Inspired by Robert Fulghum’s poem, “All I Really Needed to Know, I Learned in Kindergarten.”
I’ve been a nonprofit web worker (webmaster, web content administrator, web project manager, web writer/editor, social media administrator) since 2006. I’ve worn many hats in my career. I’ve managed websites and social media for organizations, designed and optimized graphics for the web, wrote and edited web content, learned to use and administer different content management systems, led web redesigns and content migrations, trained staff in these skills, etc.
Prior to being a nonprofit web person, I was a blogger for seven years. I took blogging pretty seriously and between 2003 and 2010, I wrote for and maintained two blogs. The first one focused on jobs and career issues for Liberal Arts graduates; the second one focused on my thoughts and opinions on music, culture, politics, and books. I had a good run and was featured twice in the Washington Post.
Like many bloggers who started out around that time, I’ve since taken my blogs offline because life simply just got too busy (graduate school, raising a child, household chores, job duties). But I look back fondly on blogging, not just because it was fun. I truly do think much of what I did was excellent preparation for work as a full-time web worker for nonprofits.
Learning new systems
A big part of web work for organizations is knowing your way around content management systems. These can be open source or proprietary and can run the gamut from simple and easy to use (such as WordPress) to highly complex and technical with a steep learning curve (such as Drupal). My first blogging platform was Blogger. I graduated to WordPress.com and, eventually, to the hosted version of WordPress. Blogging platforms are essentially simple content management systems. If you get a good handle of learning the ins and outs of writing in, formatting text and images, uploading files, administering and tinkering with the backend, and customizing the blog with features such as plugins and themes, you’ve got the basic skills needed to learn and administer a content management system! Big plus if you are really good with HTML, CSS, and technical configuration. You can make a very solid argument that you’ve got the background and skills to work on an organization’s CMS under someone’s supervision.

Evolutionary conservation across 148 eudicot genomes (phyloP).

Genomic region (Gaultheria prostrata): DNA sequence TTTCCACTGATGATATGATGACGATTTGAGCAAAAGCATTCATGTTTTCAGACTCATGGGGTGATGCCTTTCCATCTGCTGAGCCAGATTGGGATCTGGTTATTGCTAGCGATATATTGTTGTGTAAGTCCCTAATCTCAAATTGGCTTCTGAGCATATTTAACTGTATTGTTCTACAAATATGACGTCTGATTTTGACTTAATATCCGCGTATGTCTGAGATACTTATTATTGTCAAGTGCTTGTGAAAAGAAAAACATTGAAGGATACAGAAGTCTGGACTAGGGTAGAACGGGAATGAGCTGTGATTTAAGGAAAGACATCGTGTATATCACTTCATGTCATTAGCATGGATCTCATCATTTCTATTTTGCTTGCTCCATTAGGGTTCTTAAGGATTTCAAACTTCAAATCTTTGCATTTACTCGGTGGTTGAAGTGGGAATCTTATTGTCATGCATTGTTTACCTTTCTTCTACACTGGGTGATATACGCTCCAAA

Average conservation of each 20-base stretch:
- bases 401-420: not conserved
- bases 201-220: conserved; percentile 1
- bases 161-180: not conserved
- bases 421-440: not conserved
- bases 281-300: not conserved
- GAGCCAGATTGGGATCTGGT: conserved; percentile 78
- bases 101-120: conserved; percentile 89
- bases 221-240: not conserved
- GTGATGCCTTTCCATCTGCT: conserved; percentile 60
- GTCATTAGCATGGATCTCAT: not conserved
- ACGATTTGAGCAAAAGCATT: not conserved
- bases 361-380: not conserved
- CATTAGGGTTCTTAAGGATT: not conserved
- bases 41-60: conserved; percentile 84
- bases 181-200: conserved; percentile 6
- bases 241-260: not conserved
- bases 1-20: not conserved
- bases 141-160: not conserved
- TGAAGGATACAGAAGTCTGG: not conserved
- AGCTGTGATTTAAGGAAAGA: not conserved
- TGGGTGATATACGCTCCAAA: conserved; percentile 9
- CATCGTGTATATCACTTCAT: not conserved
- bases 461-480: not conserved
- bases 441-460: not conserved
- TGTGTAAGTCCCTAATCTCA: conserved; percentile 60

Planning for creativity
To keep a blog going, you need a constant stream of content. If you are not writing it yourself, you are seeking it out elsewhere and linking to it, or re-purposing it from other sources. You learn to get creative as you realize writing text and essays is just one aspect of blogging. You learn to use and properly format and optimize images, audio, video, and combinations of these elements. Once you have a blog and you’ve gotten the bug to keep it going, you learn that if you don’t constantly and regularly update your site with new stuff, your blog becomes static and stale pretty quickly. This holds true for an organization’s website, blogs and social media accounts. You have to keep “feeding the beast” with content. You have to not only be creative and proactive, you learn to plan content ahead of time. You incorporate an editorial calendar to keep track of things. You get creative about re-purposing content from other sources so you don’t have to create everything from scratch. Guess what—you’ve now gotten the basic skills and experiences for web editorial work!